Abstract W P357: Glycemic Control or Dual Endothelin Receptor Antagonism Reverses Diabetes-Mediated Dysfunctional Cerebral Neovascularization and Remodeling Patterns
OBJECTIVES: Diabetes targets micro and macrovascular endothelium leading to cardiovascular complications including stroke and cognitive impairment. We previously showed that 1) endothelin-1 (ET-1), the most potent vasoconstrictor with growth promoting properties, contributes to diabetes-mediated cerebrovascular dysfunction and remodeling, and 2) glycemic control started at the onset of diabetes prevents these vascular pathologies in part by decreasing the activation of the ET system. We recently demonstrated that diabetes causes dysfunctional cerebral neovascularization but whether these changes can be reversed remained unknown. The current study tested the hypothesis that glycemic control or dual ET receptor antagonism reverses established pathological neovascularization of the brain in diabetes.
METHODS: Diabetic male Goto-Kakizaki (GK) rats were administered either vehicle, metformin (300 mg/kg/day), or the dual ETA/ETB receptor antagonist bosentan (100 mg/kg/day) for 4 weeks (w) starting at 18 weeks of age after pathological neovascularization occurs. At termination (22 w), brain sections were imaged by confocal microscopy and vascular density, tortuosity, vascular volume, and surface area in the cortex and striatum regions were measured by 3-dimensional reconstruction of isolectin stained vasculature using Z-stacked images.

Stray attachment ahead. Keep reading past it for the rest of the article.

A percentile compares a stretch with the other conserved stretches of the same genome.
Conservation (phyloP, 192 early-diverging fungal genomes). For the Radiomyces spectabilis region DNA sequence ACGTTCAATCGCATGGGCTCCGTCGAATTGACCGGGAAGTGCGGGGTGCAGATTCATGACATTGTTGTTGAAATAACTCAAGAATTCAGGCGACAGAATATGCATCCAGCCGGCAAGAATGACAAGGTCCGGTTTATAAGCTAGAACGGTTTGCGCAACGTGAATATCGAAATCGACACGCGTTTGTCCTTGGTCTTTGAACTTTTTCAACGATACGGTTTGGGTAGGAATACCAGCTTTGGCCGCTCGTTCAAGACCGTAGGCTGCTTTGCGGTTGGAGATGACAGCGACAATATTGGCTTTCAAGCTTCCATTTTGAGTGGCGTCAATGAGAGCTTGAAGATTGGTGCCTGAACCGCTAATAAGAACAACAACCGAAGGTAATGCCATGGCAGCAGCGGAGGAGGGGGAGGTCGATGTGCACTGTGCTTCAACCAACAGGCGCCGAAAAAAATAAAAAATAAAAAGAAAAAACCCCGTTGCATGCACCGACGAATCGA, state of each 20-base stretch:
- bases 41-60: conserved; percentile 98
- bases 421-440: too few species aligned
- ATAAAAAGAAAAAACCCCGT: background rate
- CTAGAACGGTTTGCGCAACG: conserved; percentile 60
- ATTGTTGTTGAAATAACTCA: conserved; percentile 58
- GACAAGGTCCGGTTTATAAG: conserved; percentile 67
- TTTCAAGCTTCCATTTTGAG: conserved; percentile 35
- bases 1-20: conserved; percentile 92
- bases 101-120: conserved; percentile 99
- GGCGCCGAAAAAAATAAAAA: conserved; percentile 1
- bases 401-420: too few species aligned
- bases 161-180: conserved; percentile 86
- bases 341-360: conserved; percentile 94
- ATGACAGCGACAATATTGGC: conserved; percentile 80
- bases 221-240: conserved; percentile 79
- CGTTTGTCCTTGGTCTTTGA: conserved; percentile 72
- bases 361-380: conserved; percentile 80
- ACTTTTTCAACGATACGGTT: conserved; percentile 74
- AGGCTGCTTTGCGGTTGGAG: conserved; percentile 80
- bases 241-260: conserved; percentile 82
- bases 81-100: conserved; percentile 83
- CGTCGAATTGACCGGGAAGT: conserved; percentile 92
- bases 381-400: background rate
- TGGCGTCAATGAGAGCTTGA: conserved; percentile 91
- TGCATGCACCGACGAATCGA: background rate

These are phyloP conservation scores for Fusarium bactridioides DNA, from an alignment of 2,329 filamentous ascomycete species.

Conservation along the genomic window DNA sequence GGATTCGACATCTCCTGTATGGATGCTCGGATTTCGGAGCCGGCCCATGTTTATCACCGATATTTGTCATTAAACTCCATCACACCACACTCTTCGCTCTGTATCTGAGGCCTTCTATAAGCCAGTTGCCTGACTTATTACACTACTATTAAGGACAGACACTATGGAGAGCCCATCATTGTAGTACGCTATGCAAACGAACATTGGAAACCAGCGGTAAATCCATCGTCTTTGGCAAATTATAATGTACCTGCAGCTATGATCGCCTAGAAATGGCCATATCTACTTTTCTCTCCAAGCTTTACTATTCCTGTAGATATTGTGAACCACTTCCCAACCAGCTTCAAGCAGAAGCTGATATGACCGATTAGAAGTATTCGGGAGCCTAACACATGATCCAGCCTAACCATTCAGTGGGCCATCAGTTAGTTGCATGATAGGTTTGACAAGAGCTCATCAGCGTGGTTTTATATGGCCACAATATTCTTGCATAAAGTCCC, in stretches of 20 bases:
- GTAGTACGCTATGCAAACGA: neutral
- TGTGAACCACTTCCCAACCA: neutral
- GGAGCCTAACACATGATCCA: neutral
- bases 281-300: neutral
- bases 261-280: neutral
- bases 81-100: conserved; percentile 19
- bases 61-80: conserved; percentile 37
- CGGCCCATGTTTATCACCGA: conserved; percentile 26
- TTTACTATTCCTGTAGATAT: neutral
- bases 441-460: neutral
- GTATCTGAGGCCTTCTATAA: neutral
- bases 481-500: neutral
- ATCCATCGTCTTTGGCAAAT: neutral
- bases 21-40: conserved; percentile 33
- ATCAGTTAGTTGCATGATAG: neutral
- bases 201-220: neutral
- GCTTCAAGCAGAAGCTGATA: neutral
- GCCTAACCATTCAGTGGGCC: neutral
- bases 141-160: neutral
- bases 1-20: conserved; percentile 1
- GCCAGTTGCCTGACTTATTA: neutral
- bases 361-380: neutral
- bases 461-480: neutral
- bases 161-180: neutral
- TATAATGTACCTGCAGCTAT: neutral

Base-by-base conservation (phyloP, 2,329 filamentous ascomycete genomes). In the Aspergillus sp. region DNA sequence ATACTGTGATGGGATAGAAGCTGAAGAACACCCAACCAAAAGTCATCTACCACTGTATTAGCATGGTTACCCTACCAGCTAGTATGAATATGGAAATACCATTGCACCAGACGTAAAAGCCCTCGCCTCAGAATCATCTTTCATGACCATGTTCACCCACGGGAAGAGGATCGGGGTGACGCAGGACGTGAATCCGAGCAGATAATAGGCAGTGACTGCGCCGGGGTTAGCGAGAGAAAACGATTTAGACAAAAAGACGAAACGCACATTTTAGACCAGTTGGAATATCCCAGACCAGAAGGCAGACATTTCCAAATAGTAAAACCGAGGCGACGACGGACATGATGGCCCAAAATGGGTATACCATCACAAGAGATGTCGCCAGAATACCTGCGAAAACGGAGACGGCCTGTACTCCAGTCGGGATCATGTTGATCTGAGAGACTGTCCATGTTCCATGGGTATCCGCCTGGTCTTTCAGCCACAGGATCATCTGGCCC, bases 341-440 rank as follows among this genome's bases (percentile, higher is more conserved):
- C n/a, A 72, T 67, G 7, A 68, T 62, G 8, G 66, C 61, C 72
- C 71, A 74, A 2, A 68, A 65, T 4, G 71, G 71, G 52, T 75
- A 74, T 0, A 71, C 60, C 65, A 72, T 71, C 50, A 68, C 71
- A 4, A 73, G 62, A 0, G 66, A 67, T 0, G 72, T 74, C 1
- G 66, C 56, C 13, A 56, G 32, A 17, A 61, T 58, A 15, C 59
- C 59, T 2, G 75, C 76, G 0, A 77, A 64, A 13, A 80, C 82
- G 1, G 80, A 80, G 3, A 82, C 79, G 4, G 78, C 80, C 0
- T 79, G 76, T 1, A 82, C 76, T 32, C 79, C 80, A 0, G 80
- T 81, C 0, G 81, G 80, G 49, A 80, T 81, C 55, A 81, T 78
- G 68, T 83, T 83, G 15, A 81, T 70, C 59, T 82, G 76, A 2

RESULTS: Metformin and bosentan treatment reduced all indices of neovascularization compared with untreated 22-w old GK rats (Table, n=3, *p<0.05). Blood glucose levels (mg/dL) in untreated, metformin-treated, and bosentan-treated rats were 242±25, 126±4, and 199±21, respectively. Mean arterial blood pressure was consistent across the groups.
CONCLUSION: These results suggest that glycemic control with metformin or use of dual ETA/ETB receptor antagonist is effective in reversing established pathological neovascularization and offers therapeutic potential.
Author Disclosures: J. Kaczmarek: None. M. Abdelsaid: None. S. Fagan: None. A. Ergul: None.
- © 2014 by American Heart Association, Inc.